For many, the coverage gap is worse than a nightmare. There are many medications that don't have an alternative or a generic that are very necessary for millions of people. When people go into the coverage gap, they do have a chance to get out of it. Once they go into the gap, they have to spend up to a total of $4700 to get out of the gap. That is a price that seems pretty high to get to for some but it's not always hard to reach. The negotiated prices of those medications are what will determine how fast people go into the coverage gap and come out of it. Once the total of $4700 has been met, the relief comes.

After the coverage gap is catastrophic coverage. When beneficiaries go into the coverage gap, they are normally angry about the costs they have just had to pay for their medications and can't pay any more than they already have. Many Medicare Part D plans have their catastrophic coverage set up to cover most of the costs of the medications from the time they enter this phase until the end of the calendar year. The members are only responsible for a small portion of the costs. Those costs are determined by each plan respectively. If a member enters into catastrophic coverage in August of that year, they will stay in catastrophic coverage until December 31 of that year.

What? Who Can Afford This?

There are many people that hear the costs of these plans and look at the costs of expensive medications and think they shouldn't even bother with the insurance. That is the biggest mistake that people can make and it will often lead to financial ruin if there are a lot of medications taken.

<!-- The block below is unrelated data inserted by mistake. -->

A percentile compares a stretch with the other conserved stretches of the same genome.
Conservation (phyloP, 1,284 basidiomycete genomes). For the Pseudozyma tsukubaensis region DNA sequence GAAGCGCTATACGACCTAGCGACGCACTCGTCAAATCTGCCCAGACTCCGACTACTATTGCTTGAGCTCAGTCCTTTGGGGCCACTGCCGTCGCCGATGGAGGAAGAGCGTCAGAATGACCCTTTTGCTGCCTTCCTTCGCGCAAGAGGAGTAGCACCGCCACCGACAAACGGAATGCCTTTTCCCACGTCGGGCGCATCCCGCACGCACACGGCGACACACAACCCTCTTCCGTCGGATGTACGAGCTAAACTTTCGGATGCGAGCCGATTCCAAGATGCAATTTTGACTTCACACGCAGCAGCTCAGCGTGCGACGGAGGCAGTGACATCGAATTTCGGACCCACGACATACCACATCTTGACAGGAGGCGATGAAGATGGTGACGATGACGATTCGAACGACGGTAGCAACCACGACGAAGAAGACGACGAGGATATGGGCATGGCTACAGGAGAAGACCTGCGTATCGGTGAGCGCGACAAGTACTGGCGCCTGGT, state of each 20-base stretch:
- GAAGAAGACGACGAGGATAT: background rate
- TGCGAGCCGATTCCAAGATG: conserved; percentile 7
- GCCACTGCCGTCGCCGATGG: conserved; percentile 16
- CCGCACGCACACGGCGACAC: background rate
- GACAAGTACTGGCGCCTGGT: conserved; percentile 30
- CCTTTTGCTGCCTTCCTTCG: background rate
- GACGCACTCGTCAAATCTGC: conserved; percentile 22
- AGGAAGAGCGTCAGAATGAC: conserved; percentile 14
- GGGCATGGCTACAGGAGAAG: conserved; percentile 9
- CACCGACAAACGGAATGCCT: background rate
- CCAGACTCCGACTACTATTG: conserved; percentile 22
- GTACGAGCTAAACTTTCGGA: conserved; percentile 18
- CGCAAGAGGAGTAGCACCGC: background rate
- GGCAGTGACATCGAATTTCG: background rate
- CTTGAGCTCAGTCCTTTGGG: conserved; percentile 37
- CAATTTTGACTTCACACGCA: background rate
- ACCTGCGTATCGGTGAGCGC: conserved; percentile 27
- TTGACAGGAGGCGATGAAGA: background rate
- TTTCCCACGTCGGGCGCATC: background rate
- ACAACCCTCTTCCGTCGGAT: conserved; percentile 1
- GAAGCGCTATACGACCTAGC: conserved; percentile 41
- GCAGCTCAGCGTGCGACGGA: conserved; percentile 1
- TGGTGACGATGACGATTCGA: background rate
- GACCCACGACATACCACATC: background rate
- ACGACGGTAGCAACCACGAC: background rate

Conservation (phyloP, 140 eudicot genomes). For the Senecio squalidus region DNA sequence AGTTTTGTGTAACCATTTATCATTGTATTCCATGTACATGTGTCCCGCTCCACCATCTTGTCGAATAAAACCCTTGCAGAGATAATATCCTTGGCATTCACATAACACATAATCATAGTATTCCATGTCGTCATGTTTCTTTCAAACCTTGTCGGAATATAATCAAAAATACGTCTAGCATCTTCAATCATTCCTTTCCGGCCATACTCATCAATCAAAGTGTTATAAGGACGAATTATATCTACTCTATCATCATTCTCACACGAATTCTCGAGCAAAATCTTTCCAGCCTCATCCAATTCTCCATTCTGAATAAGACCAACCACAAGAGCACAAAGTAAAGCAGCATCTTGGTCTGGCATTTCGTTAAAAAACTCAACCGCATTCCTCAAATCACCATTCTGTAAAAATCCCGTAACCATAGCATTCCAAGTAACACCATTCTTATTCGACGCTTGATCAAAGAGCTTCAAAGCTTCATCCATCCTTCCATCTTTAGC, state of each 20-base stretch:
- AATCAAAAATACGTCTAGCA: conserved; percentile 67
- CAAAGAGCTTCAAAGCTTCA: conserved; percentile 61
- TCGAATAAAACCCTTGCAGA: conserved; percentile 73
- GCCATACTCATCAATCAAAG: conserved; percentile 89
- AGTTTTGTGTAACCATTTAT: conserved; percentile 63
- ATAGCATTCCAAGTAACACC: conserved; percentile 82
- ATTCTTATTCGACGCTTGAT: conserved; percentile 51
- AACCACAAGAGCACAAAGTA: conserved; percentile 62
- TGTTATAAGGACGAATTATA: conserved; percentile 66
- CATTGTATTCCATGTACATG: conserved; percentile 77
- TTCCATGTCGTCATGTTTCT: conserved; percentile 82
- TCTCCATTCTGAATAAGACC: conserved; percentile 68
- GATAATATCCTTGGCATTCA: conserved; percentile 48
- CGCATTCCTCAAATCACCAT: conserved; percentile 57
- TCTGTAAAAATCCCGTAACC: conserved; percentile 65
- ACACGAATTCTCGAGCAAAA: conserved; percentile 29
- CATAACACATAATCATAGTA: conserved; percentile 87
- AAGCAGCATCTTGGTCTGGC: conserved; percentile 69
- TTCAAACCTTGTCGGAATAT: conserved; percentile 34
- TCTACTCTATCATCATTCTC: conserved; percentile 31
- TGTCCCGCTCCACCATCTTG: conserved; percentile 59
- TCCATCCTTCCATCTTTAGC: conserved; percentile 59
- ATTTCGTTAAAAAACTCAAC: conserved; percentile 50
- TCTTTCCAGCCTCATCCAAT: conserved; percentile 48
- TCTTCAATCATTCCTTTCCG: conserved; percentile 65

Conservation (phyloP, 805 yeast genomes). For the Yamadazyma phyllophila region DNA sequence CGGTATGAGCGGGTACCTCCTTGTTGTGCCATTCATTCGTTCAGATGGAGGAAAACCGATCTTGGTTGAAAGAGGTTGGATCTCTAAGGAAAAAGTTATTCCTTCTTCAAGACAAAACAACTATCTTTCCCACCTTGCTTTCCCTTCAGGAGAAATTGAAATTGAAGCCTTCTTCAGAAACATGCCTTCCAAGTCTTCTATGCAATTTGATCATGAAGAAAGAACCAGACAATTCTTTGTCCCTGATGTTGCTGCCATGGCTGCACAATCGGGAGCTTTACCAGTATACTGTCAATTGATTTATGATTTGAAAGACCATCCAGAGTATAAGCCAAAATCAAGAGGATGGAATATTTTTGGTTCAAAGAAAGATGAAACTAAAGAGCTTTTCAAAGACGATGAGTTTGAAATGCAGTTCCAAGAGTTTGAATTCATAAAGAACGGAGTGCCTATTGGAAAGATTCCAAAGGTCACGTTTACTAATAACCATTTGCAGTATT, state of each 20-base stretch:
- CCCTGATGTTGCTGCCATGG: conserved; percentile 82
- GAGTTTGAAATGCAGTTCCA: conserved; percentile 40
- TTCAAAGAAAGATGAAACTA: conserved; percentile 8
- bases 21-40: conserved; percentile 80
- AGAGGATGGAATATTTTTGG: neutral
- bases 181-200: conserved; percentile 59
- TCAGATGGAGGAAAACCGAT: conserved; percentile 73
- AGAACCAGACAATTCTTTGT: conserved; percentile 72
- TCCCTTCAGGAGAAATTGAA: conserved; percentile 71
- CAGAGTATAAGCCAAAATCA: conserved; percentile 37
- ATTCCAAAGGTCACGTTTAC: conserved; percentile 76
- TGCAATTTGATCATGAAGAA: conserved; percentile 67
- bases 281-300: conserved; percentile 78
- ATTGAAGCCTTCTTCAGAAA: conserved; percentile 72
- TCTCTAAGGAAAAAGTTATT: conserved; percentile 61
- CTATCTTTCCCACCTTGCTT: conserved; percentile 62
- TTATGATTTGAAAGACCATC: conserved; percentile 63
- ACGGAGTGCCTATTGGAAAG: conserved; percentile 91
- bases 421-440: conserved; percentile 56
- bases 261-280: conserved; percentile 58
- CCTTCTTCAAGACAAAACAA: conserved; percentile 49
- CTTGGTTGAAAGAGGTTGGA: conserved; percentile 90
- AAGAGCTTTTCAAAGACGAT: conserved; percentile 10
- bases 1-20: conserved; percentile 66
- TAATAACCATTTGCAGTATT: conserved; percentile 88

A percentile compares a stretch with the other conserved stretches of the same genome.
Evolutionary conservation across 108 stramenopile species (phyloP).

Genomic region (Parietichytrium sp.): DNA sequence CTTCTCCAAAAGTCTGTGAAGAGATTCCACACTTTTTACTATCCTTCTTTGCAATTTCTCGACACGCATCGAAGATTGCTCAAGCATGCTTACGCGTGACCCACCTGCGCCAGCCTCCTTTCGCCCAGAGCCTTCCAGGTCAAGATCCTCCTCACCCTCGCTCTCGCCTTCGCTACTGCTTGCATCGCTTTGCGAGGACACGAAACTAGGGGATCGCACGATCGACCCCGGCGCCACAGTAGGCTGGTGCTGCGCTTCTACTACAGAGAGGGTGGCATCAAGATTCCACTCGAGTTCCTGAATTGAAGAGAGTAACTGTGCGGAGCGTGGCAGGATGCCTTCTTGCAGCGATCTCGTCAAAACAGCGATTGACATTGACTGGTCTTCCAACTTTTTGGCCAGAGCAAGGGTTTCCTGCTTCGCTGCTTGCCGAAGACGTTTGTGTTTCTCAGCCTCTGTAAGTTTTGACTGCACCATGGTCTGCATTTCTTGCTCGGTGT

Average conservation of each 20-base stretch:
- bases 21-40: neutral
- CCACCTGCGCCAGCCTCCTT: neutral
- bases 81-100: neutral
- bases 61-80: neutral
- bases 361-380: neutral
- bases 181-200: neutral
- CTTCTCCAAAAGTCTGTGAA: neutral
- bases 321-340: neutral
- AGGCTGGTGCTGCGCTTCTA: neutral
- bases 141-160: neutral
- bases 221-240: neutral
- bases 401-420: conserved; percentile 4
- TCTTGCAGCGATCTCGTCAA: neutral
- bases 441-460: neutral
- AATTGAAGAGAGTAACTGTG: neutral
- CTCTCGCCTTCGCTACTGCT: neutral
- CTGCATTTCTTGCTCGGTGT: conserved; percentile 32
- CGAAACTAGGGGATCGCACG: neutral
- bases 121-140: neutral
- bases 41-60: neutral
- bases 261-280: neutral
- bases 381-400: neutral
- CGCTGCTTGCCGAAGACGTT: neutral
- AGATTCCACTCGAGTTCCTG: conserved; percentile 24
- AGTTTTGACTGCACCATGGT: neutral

Not everyone taking medications reaches the coverage gap. They may only take generics and the costs of generic medications are very low. Even with a combination of generic and brand name medications, it is possible to avoid the gap. It depends on each plan, how they have classified their medications and most importantly, their negotiated prices for medications.

When a person is talking to a company about their prescription drug plans, it is important to make sure they have all their current medications covered on the formulary, they know the cost of those medications during the coverage gap and what they are responsible for during that time. There is nothing worse than signing up for a plan that doesn't cover the necessary medications or finding the cost during the gap is too much for them to handle. Once the plan has started, it will take a special circumstance to end it or CMS to interrupt it themselves.

There are many ways to receive help with the cost of a Medicare drug plan. Those that meet certain income restrictions have can apply for Low Income Subsidy. There are also programs that drug manufactures offer to help with the cost of medications. The cost for medications can be expensive but there are programs to help.

Whenever a person has questions about their Medicare Part D plans, it is important for them to get their questions answered. They can call their plan provider or they can call Centers for Medicare and Medicaid Services directly. All questions deserve an honest answer and they can't be answered if they aren't asked.

Jun. 1 12'